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    New Delhi: Researchers devise supersensitive immunosensor for early breast cancer detection.

    New Delhi: Breast cancer is the common term for breast tumor subtypes with distinct molecular and cellular origins and clinical behavior. Breast cancer is the most frequently diagnosed life-threatening cancer and the leading cause of cancer death in women worldwide. An estimated 2.2 million breast cancer cases were diagnosed worldwide in 2020. Scientists across the globe are working to develop effective diagnostic procedures for early detection and thus prevention of breast cancers. The available tests include imaging tests that allow doctors to examine internal organs in noninvasive ways. Computerized tomography (CT) scan, bone scan, magnetic resonance imaging (MRI), positron emission tomography (PET) scan, ultrasound, and X-ray are examples of noninvasive tests. Further doctors can also advise biomolecular tests such as ELISA and Biopsy that are invasive. The existing imaging tests have limitations, like it can sometimes generate low-quality images or morphological structures. Invasive techniques like biopsy can be painful. In addition, the methods are time-consuming, expensive, and require skilled personnel to perform the tests. 


    To overcome the above limitations, a team of scientists from CSIR-Advanced Materials and Process Research Institute (AMPRI), Bhopal, has developed a highly sensitive electrochemical immunosensor for the detection of a breast cancer biomarker CD44 antigen, the study has been published in the April 2022 issue of ACS Applied Materials & Interfaces. 

    The CD44 antigen is a cell-surface glycoprotein involved in cell-cell interactions, cell adhesion, and migration. In humans, the CD44 antigen is encoded by the CD44 gene on chromosome 11. Studies have demonstrated that CD44 remains one of the major molecules associated with breast cancer and several other kinds of tumors. Hence the early detection of CD44 antigen could be a crucial biomarker for exploring the development of breast cancer at a very early stage. Serological-based diagnostics gain considerable attention for diagnosing breast cancer biomarkers in clinical samples. The most common are optical, electrochemical, and mass-sensitive biosensors. The biosensor-based detection has several advantages over the existing cancer detection diagnostic tests: high specificity, rapid detection, ultralow detection limit (LOD), cost-effectiveness, portability, and low sample volume requirement. In addition, they have remarkable biocompatibility and stabilizing potential for biomolecules.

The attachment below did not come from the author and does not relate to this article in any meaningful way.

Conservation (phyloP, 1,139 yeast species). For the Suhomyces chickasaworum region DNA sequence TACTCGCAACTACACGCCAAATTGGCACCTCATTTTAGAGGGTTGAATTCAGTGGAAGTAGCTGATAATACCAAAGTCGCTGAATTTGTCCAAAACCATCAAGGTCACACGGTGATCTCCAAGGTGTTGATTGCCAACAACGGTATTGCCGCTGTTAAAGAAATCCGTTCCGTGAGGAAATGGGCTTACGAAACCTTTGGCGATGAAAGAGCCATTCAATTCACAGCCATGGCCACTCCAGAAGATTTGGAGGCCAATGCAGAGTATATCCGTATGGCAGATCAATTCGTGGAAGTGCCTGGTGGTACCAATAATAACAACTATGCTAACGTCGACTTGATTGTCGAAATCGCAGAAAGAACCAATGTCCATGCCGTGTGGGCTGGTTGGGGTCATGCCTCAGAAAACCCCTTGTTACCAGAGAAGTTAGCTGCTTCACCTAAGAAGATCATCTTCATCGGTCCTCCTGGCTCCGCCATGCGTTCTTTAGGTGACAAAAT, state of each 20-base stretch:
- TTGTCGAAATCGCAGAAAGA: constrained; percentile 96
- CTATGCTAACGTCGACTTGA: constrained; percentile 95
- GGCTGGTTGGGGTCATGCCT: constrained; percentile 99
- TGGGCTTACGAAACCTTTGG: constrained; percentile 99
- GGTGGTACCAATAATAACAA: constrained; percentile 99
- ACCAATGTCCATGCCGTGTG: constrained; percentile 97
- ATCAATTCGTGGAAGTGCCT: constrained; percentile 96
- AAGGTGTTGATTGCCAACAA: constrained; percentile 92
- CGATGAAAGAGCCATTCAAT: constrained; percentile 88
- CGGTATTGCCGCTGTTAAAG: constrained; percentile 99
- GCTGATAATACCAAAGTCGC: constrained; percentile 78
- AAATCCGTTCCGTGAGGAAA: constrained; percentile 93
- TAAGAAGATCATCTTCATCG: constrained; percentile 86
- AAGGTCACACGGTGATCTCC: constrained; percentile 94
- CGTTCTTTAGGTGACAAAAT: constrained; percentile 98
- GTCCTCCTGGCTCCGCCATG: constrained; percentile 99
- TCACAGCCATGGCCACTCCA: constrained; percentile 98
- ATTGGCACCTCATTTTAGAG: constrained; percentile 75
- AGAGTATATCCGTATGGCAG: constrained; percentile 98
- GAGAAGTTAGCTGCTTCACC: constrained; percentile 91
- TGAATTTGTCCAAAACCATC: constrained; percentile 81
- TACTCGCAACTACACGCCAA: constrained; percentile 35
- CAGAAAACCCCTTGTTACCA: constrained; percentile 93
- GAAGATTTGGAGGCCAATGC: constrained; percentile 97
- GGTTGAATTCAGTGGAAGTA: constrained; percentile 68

Researchers from CSIR-AMPRI have devised a highly sensitive immunosensor using Graphene oxide with a large surface area and contains different functional chemical groups on its surface, making it a suitable electrode material in electrochemical immunosensor fabrication with higher sensitivity. ‘Graphene oxide has low conductivity, so we have used highly conductive materials like Ionic liquids to enhance its conductivity, said Dr. Raju Khan, Principal Scientist, CSIR-AMPRI.

    To further improve the properties of the GO-IL nanocomposite, gold nanoparticles (AuNPs) were also combined with the GO-IL nanocomposite. The resultant GO-IL-AuNPs hybrid nanocomposites were also previously used by many researchers to develop an electrochemical sensor for the detection of dopamine in urine and a voltammetric biosensor for the detection of 2,4-dichlorophenol up to nanomolar concentration.Herein, we synthesized an electrochemical immunosensor constructed using GO-IL-AuNPs on a glassy carbon electrode (GCE) to detect CD44 antigen, a breast cancer biomarker, added Dr. Khan.

    The scientists used various methods to validate the structural and functional capabilities of the synthesized nanomaterials using UV - visible spectroscopy, FTIR spectroscopy, Raman spectroscopy, X-raydiffraction (XRD), field-emission scanning electron microscopy (FESEM), and transmission electron microscopy (TEM). The devised process exhibits excellent electrochemical detection performance against the CD44 biomarker responsible for breast cancer. Furthermore, our work demonstrated that the developed immunosensor has a wide detection range and an ultralow limit of detection (LOD) compared to other reported biosensors. Therefore, the proposed immunosensor could be successfully utilized in the point-of-care clinical applications for rapid detection of the CD44 antigen, added Dr Khan.The research team led by Dr Raju Khan, included Rupesh Ranjan, Shalini Yadav, and Mohd. Abubakar Sadique.

    Initiate News Agency (INA),  New Delhi

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